Erez Yoeli, co-author of Hidden Games: The Surprising Power of Game Theory to Explain Irrational Human Behavior recommends some intriguing books! Before jumping into the interview, please check out Erez's book:
Q. Do you have a favourite smart thinking book (and why that book)?
My absolute favorite of all time is probably still Richard Dawkins's The Selfish Gene, which, despite being a breezy, fun read, fundamentally altered the way I view the world. More recent favorites are Joe Henrich's The Secret to Our Success and The WEIRDEST People in the World; Joe's way of seeing the world is powerfully insightful.
Q. What's the most recent smart thinking book you've read (and how would you rate it)?
Nichola Raihani's The Social Instinct, and I can't stop recommending it. It's a great overview of how cooperation has shaped the natural world, and our own lives, with fascinating applications ranging from cleaner fish to cancer.
Q. Do you have a favourite childhood book?
I read a lot as a kid, though I have a terrible memory, and sadly remember little of what I read. I do remember finding Shel Silverstein's The Giving Tree to be particularly touching, even when I would leaf through it as an older kid. I still choke up a bit when I do so now. Hat's off to Silverstein for distilling into this comically simple story a tragic truth about love.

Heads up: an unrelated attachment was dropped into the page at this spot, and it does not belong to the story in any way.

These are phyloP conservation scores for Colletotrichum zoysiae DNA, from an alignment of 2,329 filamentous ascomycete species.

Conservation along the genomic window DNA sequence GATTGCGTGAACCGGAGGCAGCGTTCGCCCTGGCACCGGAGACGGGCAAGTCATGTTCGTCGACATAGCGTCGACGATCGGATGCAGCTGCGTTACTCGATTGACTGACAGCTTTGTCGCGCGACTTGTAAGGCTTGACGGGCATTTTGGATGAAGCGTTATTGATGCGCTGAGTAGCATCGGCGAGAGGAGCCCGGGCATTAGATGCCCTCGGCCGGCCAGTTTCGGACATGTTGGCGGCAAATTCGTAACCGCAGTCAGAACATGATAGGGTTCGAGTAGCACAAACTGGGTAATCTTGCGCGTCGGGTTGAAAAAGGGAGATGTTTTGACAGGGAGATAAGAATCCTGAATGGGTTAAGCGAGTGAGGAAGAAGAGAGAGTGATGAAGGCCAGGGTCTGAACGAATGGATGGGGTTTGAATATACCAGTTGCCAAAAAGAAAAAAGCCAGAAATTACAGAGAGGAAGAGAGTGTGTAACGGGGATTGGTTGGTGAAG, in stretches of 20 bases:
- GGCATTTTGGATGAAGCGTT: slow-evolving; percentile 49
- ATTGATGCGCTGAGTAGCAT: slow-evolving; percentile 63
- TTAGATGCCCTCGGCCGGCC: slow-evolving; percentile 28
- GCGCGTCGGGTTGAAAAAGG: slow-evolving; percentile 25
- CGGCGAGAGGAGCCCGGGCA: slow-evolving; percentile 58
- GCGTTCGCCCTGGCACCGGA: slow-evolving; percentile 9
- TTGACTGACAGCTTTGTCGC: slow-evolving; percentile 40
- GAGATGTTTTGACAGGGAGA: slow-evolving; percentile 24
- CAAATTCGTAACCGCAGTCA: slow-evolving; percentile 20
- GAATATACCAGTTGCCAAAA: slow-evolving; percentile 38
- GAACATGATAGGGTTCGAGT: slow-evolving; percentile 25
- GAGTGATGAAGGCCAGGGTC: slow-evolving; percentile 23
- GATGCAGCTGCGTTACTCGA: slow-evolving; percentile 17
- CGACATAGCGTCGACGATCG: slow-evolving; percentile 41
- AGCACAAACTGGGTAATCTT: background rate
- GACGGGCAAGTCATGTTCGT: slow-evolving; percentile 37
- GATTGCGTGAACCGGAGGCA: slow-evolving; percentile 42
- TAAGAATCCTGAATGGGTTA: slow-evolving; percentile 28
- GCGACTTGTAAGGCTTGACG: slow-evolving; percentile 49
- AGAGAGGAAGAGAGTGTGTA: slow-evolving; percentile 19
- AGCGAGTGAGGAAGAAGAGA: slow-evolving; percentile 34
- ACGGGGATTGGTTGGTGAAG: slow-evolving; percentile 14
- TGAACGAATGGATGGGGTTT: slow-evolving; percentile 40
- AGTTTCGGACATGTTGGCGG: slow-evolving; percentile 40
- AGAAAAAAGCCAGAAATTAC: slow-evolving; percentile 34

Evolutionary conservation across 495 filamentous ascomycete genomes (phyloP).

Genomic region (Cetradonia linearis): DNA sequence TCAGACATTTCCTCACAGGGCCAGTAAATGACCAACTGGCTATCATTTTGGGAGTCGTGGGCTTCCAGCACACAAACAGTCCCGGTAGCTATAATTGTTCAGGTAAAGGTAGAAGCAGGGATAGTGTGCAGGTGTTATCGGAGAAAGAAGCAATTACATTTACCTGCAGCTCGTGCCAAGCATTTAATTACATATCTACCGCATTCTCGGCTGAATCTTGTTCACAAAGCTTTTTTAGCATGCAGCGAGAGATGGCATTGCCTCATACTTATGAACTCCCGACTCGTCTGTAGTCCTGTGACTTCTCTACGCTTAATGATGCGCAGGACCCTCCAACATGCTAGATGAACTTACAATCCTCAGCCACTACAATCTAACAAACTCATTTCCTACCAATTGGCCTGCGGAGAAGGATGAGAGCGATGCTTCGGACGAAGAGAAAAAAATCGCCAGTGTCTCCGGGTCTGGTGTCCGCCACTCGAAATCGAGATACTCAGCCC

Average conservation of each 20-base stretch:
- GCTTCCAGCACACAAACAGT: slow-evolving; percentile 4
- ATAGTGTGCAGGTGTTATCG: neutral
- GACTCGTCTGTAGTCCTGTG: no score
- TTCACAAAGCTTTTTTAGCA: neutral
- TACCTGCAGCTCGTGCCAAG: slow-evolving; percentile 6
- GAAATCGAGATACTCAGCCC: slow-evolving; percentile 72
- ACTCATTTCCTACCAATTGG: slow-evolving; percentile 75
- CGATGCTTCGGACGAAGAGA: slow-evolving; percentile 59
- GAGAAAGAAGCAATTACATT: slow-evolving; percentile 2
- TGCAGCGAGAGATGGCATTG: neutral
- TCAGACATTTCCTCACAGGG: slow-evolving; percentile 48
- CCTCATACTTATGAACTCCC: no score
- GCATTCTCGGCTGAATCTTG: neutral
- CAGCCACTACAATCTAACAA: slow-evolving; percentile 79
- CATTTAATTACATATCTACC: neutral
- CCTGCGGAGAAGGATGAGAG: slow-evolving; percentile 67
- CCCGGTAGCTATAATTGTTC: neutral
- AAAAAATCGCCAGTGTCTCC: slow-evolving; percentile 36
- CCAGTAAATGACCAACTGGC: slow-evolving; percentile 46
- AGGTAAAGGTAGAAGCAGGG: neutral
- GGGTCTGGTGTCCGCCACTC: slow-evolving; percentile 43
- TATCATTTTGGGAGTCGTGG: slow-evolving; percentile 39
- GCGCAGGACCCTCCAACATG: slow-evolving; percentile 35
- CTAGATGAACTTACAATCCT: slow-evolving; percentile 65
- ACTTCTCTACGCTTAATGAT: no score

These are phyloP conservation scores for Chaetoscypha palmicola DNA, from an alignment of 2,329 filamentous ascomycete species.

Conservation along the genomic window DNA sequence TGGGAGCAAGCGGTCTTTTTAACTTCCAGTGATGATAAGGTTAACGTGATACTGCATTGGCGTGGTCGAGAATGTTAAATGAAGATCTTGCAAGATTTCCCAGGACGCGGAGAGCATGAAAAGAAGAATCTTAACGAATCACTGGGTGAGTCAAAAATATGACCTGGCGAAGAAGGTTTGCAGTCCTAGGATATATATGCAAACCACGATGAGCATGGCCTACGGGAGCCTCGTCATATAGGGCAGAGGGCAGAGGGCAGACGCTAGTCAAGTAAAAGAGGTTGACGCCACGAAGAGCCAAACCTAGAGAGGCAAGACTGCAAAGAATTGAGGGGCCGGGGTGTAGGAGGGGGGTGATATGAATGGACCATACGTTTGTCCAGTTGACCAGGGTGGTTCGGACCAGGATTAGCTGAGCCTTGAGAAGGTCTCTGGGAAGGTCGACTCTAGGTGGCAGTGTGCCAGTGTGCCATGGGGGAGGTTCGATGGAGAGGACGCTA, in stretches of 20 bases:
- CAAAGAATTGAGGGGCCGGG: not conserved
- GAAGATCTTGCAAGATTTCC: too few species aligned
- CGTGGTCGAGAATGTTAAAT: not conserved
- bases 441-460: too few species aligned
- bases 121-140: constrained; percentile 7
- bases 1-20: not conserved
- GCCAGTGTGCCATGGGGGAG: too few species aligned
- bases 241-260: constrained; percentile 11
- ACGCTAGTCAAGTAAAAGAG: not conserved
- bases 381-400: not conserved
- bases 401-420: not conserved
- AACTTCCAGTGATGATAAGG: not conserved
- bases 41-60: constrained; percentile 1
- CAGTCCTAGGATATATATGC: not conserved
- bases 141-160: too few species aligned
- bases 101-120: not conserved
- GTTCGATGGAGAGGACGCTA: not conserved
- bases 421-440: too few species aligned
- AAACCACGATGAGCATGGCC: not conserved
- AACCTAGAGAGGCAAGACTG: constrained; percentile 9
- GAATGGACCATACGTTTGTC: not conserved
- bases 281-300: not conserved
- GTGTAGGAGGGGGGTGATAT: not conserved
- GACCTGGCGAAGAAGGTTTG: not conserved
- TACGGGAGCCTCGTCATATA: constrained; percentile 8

Q. Do you prefer reading on paper, Kindle or listening to an audiobook?
In my day-to-day, I am an audiobook-o-holic, and am constantly searching for excuses to walk places so I can listen. Paper and Kindle are both equally likely to get pulled out when I'm on vacation, disconnected from the internet.
Q. Do you have a favourite bookshop (and why that shop)?
Probably the University of Chicago's Seminary Co-Op Bookstore. I loved them in their old location in the basement of the Seminary, and still love them in their new location, alongside Frank Lloyd Wright's Robie House.
Many thanks to Erez for recommending some intriguing books! Please don't forget to check out Erez's book Hidden Games: The Surprising Power of Game Theory to Explain Irrational Human Behavior.
Image Copyrights: John Murray Press (Hidden Games), Oxford University Press (The Selfish Gene), Vintage Publishing (The Social Instinct), HarperCollins Publishers Inc (The Giving Tree)